Despite widespread discussion of the idea, the United States has never before had a president whose background is primarily in the business world. To many people this seems like a good idea, both in the sense that Trump's business acumen seems to have led many voters to believe he'll steer the broader economy to prosperity and also because many observers believe a corporate-style decentralized management structure would be a good idea.
"He's running it much like he'd run a Fortune 500 company," Texas Agriculture Commissioner Sid Miller told Politico after his meetings with Reince Priebus and Steve Bannon. "He's finding the best people he can and he's going to turn the reins over to them to see what they can do. He wants them to perform."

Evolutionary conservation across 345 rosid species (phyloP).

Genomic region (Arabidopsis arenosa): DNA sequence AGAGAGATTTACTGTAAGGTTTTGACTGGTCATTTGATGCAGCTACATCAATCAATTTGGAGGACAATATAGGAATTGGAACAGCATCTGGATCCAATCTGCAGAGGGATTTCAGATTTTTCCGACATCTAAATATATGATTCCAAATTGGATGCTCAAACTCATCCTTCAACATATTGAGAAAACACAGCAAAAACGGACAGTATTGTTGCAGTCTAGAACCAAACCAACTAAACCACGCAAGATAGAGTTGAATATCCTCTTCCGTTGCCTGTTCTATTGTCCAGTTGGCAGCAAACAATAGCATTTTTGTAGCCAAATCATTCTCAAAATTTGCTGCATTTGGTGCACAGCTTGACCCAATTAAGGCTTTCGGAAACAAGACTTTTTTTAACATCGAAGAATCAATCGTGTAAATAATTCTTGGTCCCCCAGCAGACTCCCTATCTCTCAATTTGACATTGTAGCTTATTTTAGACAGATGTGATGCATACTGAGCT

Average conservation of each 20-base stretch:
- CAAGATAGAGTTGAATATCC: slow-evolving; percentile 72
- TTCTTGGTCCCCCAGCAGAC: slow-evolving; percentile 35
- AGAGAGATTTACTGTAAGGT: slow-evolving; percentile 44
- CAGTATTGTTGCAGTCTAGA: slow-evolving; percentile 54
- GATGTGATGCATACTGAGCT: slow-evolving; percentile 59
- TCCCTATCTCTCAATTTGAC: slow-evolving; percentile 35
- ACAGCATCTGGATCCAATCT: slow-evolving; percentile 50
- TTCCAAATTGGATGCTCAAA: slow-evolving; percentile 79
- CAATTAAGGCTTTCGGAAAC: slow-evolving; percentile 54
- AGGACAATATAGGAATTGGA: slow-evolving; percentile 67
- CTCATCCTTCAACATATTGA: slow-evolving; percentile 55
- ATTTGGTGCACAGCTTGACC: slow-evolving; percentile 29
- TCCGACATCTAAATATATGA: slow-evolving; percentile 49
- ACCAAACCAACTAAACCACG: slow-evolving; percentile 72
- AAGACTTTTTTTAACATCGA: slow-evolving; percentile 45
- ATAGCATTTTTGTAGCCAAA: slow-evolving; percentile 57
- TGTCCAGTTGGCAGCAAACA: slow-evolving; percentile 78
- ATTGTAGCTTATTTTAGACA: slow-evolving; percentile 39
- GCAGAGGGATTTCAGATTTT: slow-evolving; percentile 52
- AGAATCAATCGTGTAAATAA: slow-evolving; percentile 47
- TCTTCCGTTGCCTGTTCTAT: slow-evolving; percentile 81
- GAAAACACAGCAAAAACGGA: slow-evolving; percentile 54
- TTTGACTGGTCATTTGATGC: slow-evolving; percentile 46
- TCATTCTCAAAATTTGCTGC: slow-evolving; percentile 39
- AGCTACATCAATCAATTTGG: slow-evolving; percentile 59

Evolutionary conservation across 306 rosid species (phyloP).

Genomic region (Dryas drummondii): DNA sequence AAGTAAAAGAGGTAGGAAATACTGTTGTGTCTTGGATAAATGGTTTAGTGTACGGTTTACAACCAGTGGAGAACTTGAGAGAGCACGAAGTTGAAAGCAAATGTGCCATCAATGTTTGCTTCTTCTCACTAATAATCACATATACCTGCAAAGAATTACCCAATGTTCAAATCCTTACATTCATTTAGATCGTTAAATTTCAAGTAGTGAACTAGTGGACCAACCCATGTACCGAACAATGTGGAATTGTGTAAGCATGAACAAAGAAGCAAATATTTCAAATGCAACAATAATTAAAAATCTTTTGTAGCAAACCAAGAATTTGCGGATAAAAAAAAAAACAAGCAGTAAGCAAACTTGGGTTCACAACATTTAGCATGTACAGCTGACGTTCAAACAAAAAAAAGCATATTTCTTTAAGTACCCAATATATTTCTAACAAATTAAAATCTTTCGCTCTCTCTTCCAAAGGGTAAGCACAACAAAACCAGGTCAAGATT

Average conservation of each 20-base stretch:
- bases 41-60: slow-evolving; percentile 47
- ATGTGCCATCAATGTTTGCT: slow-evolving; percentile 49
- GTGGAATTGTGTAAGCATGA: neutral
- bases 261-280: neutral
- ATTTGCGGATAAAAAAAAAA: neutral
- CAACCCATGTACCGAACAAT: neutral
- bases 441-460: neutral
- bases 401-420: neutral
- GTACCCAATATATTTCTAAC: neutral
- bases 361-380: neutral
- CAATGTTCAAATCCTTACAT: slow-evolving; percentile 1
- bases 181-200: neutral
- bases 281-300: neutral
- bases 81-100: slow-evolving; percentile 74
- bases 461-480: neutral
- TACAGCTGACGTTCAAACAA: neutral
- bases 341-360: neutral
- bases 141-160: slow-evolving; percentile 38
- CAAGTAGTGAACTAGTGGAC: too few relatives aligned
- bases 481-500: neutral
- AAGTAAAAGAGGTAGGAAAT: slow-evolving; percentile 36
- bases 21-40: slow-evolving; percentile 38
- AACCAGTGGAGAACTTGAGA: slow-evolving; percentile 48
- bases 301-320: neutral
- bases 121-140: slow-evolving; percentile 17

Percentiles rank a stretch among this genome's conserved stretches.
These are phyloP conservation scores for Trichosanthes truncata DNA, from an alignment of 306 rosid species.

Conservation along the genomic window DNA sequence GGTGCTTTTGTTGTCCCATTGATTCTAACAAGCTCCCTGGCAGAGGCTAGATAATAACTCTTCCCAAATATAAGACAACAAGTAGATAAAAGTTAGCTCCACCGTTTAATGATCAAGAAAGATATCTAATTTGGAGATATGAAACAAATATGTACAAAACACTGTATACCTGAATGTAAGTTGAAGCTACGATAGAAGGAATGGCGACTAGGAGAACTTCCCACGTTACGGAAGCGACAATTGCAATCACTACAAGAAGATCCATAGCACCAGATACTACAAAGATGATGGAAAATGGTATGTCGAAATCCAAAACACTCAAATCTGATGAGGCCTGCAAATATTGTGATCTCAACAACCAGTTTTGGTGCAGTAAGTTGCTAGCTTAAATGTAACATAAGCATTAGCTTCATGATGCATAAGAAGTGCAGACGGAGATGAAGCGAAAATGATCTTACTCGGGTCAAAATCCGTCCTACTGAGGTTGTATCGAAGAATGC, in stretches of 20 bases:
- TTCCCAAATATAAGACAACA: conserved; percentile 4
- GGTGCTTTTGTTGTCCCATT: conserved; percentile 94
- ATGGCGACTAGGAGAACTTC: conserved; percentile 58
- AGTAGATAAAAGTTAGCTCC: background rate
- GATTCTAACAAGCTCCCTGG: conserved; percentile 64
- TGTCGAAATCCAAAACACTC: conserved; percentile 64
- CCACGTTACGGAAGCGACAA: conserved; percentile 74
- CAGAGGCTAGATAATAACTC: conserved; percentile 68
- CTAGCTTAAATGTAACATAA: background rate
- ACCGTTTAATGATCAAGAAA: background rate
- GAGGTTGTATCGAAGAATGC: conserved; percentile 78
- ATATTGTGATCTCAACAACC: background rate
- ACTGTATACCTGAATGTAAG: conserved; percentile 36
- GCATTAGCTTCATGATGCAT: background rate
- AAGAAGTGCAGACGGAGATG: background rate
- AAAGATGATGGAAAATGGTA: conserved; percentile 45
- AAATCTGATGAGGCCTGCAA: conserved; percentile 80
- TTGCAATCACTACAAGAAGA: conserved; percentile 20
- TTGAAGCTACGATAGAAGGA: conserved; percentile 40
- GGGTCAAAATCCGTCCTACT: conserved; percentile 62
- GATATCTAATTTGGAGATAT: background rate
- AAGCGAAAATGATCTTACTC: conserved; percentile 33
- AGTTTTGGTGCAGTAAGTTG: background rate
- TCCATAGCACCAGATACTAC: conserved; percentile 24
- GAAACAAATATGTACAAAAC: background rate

Trump, it's worth emphasizing, has never run a Fortune 500 corporation. No board of directors of any company has at any point even considered hiring Trump as a CEO. He did have a stint running a publicly traded company that he started during the 1990s stock market mania, and it turned out (like his fake college) to be a scam, in which he enriched himself at shareholder expense. It is true, however, that many big companies (though not Apple) are run along these kinds of decentralized lines. And it's easy to see why Trump, assisted by a core team of Priebus, Bannon, and Jared Kushner — none of whom have any experience working in government or running a successful publicly traded company — would come up with this facile and deeply flawed analogy between the two kinds of undertakings.
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But you can't run the government the way you would run a publicly traded conglomerate for roughly the same reason actually successful CEOs don't host reality television shows — it's not the same thing.